Woman sentenced for role in shootings

A judge Thursday said it’s “disturbing” that he can’t sentence an Everett woman to as much time in prison as one of her co-defendants.

Still, Snohomish County Superior Court Judge Larry McKeeman disregarded the prosecutor’s recommendation and went to the top of the sentencing range. He imposed a nearly three-year term for Diana M. Boyd, 39, who pleaded guilty to two counts of drive-by shooting.

The law, and a recent U.S. Supreme Court decision banning exceptionally long sentences in Washington, tied his hands, McKeeman said. He conceded Boyd “lost all track of boundaries between an adult and child.”

Boyd had been driving a car in December when two teenagers went on a shooting rampage from the vehicle, striking several homes and nearly hitting a 90-year-old woman. The teens went on a second shooting rampage in November.

Most of the discussion at the sentencing hearing focused on Boyd and her relationship with two co-defendants, both teenagers. Relatives and lawyers complained about the disproportionate sentences. One teen got more than seven years in prison.

“Don’t you see, all this is influenced by this woman,” Everett lawyer Pete Mazzone said while arguing for his client, Byron August Ross, 18, of Everett.

Ross got the seven-year term, and Colby Rider, 18, also of Everett, was sentenced to a little more than two years behind bars. Ross pleaded guilty to seven counts of drive-by shooting and Rider admitted one count of drive-by shooting and one count of a burglary he said Boyd helped plan.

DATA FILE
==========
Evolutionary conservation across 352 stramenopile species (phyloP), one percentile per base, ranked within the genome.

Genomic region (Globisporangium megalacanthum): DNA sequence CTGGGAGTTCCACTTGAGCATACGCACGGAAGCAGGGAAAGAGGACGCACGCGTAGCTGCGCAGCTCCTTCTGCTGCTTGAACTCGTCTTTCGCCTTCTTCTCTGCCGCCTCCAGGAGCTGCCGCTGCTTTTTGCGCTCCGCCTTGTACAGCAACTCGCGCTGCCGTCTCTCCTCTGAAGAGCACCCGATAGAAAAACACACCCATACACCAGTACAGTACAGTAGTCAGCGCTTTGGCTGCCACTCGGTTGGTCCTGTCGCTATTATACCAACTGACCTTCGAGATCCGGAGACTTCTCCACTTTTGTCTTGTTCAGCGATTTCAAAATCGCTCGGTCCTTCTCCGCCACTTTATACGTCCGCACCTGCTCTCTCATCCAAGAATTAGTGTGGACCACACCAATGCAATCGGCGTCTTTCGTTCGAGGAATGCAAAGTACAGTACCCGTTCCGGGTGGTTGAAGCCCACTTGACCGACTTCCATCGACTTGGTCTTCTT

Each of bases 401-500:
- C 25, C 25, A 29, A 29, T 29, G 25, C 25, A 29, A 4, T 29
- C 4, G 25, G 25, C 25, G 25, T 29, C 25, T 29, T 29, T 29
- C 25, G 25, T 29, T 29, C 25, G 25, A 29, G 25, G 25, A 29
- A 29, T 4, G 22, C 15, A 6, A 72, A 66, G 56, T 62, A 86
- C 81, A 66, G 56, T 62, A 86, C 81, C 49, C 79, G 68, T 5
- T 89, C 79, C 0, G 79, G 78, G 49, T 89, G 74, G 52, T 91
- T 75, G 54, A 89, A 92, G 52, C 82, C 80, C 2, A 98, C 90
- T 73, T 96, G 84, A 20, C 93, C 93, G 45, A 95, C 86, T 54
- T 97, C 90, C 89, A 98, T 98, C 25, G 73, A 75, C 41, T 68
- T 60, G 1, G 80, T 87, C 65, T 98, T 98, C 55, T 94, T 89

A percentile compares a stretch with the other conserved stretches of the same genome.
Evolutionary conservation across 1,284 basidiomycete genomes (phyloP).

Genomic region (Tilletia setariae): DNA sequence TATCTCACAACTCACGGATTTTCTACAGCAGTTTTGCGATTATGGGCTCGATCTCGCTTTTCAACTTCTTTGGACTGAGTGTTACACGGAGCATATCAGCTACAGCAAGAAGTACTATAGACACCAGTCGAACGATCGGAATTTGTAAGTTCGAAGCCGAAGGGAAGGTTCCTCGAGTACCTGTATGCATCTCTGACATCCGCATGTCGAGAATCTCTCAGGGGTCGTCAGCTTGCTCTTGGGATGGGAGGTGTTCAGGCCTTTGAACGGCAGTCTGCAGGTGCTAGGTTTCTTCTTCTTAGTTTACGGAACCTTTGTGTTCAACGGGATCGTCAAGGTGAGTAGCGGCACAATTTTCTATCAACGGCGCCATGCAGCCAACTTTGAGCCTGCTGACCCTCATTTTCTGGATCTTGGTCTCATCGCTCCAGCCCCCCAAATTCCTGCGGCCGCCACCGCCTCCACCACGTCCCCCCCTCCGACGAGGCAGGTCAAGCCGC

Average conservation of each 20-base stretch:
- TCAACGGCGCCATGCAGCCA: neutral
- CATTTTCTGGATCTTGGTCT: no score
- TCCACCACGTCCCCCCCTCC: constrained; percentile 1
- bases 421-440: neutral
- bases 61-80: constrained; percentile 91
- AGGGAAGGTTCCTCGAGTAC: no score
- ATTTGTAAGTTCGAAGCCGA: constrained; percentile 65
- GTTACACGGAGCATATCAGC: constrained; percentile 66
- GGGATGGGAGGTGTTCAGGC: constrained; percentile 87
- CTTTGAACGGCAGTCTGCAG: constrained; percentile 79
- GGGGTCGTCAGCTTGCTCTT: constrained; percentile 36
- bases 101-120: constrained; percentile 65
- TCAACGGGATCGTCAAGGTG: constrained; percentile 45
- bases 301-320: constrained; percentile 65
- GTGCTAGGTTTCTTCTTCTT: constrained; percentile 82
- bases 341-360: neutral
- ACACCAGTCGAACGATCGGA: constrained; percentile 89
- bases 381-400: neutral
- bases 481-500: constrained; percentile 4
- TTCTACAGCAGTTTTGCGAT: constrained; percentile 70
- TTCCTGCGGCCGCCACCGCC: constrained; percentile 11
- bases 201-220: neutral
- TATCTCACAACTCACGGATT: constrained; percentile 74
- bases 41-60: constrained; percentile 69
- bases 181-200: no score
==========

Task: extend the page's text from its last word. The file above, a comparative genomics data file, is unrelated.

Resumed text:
Ross’ parents told the judge that Boyd got involved romantically with her son, bought him alcohol, set him up in an apartment and bought him a cellphone when his was taken away.

In December, Boyd paid for part of the cost of the rifle the teens used to shoot at houses, and then did nothing to stop them when they started shooting from her car.

“I hold her totally accountable for the things she has done,” said Ross’ mother, Janelle Carpenter. “She continued to destroy all our lives.”

Mazzone told McKeeman he knows that well-intentioned laws are messed up, and Boyd should receive as much time as Ross.

“In the interest of justice, judge, you should give him less time,” Mazzone said.

Max Harrison, Boyd’s lawyer, conceded his client acted “almost as if she were terrified she would lose the affection of someone she loved. She couldn’t bring herself to supervise the behavior of her co-defendants.”

Deputy prosecutor Paul Stern told the judge that Rider accepted responsibility and agreed to cooperate with police early, so he got the best deal. The state didn’t have a case against Boyd until after Rider pleaded guilty. He and Ross gave police information that led to charges against her.

Since he got the case in January, Stern said he was bent on holding Boyd responsible “for grossly inappropriate behavior.”

Stern said he considers this an offensive crime, “striking at the very core of why these victims came to live here in the first place.” The 87 months Ross got is “a pretty good deal for what he did.”

Reporter Jim Haley: 425-339-3447 or haley@heraldnet.com.

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